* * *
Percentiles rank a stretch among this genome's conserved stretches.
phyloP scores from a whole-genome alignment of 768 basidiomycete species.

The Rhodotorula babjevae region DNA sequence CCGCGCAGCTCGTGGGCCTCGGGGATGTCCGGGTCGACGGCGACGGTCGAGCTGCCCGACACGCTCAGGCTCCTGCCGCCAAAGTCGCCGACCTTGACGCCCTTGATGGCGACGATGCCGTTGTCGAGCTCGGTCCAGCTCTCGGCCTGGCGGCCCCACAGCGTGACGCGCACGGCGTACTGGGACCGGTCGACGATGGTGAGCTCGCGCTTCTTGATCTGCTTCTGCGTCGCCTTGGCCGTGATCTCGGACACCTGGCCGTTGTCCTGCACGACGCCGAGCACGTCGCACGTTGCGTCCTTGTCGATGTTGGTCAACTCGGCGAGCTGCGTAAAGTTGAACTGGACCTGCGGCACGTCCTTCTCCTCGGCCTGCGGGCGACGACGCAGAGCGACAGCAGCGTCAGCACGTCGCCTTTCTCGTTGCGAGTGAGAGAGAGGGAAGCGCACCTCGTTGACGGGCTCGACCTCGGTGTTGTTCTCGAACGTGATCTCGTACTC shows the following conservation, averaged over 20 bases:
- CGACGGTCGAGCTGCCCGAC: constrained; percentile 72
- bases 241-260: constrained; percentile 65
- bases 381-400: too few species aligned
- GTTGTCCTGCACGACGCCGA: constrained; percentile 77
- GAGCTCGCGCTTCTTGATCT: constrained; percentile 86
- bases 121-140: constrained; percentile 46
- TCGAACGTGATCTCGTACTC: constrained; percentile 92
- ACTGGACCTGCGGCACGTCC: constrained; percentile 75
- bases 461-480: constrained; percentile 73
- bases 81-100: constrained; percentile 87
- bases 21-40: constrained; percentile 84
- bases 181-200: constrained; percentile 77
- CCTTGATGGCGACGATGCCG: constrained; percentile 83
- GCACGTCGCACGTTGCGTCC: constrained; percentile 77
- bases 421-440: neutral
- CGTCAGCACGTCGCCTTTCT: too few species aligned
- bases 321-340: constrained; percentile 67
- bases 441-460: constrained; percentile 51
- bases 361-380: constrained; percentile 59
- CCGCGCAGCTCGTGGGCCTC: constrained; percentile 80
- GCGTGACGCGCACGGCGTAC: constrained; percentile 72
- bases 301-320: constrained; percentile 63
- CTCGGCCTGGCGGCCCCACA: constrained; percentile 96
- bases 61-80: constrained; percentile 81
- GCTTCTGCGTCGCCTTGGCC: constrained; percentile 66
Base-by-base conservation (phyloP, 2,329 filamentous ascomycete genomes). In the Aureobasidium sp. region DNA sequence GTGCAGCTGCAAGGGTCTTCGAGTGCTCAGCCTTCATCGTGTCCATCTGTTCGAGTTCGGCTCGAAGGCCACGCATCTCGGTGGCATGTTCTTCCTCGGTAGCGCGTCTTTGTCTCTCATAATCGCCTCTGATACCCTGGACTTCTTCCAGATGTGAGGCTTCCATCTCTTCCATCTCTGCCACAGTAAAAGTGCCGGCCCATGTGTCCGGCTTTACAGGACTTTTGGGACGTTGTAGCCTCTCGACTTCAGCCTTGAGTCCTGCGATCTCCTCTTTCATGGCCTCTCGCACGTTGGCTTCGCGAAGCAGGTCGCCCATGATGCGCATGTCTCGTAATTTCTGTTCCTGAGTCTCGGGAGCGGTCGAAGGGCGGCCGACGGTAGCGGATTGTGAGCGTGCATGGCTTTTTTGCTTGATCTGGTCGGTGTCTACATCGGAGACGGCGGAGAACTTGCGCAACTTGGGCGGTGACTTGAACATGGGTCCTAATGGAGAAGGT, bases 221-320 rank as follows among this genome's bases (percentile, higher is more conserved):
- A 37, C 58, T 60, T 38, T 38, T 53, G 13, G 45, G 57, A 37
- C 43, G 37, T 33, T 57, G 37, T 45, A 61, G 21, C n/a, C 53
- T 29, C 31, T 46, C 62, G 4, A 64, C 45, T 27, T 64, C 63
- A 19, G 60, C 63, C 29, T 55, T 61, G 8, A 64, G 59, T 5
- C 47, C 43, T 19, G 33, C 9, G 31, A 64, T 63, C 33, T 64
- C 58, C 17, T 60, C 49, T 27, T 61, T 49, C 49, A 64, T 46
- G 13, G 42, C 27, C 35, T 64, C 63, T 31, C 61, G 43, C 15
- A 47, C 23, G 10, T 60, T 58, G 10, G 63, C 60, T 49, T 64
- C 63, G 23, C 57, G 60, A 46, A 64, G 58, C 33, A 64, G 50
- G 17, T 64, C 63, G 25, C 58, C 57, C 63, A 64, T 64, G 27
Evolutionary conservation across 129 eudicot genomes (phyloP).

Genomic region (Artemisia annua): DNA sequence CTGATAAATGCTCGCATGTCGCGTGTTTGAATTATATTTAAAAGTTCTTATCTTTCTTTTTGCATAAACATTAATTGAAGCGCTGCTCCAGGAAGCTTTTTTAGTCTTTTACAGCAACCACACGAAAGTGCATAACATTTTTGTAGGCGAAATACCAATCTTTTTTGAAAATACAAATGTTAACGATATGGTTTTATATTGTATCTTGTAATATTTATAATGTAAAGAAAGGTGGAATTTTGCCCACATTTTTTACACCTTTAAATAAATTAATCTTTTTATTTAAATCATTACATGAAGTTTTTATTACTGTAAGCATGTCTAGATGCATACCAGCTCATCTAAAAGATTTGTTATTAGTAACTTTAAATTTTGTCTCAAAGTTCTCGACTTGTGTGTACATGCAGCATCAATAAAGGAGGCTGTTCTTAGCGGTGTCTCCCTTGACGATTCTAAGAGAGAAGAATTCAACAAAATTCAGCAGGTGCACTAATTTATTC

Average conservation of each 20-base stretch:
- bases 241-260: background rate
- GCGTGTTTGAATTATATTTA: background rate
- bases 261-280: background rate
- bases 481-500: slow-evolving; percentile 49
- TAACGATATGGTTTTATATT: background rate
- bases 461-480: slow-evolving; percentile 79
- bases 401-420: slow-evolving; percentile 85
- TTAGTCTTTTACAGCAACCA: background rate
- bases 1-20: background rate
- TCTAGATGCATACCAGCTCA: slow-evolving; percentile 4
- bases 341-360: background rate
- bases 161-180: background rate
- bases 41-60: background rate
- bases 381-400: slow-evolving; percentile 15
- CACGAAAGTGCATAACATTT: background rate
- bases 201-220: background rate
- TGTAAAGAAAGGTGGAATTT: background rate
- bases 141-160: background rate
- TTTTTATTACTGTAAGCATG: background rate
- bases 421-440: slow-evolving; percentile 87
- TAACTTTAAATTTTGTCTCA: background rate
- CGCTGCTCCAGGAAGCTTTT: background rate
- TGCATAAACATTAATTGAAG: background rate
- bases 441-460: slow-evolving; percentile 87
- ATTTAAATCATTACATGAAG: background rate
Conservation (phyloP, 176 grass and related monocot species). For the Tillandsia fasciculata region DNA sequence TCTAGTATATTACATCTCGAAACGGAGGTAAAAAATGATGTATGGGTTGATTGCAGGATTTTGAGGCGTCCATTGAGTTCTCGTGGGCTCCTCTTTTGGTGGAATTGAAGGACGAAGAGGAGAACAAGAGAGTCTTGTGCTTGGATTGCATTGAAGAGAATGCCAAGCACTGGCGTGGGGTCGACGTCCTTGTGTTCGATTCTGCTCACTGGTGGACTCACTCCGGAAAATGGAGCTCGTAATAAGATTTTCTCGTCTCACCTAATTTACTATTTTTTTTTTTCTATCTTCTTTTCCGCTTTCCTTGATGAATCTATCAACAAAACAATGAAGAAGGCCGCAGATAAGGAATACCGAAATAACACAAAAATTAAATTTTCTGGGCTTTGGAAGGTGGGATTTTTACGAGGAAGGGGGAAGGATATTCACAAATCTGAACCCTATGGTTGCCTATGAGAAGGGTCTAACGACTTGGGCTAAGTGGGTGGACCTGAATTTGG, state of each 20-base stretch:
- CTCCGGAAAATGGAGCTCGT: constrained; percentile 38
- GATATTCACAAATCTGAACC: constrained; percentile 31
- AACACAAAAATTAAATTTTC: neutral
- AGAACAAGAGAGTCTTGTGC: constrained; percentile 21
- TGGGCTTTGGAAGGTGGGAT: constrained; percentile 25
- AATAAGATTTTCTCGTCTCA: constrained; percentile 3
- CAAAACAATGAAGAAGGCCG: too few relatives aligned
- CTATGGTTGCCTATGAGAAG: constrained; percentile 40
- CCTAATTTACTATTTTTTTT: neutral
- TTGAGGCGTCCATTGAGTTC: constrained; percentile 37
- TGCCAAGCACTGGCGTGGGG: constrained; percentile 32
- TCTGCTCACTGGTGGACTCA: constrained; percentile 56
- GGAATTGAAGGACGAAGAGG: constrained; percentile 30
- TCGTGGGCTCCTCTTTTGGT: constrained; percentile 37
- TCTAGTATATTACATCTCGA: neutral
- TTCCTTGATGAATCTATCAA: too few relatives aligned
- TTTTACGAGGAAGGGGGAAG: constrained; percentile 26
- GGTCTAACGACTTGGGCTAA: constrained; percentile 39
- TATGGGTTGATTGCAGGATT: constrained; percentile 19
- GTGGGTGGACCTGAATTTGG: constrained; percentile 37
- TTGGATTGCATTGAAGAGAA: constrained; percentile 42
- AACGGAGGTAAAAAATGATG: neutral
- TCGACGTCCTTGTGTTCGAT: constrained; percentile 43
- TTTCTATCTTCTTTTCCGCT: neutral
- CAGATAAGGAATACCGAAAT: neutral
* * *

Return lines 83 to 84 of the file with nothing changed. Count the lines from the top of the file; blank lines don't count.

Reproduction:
- TCTAGTATATTACATCTCGA: neutral
- TTCCTTGATGAATCTATCAA: too few relatives aligned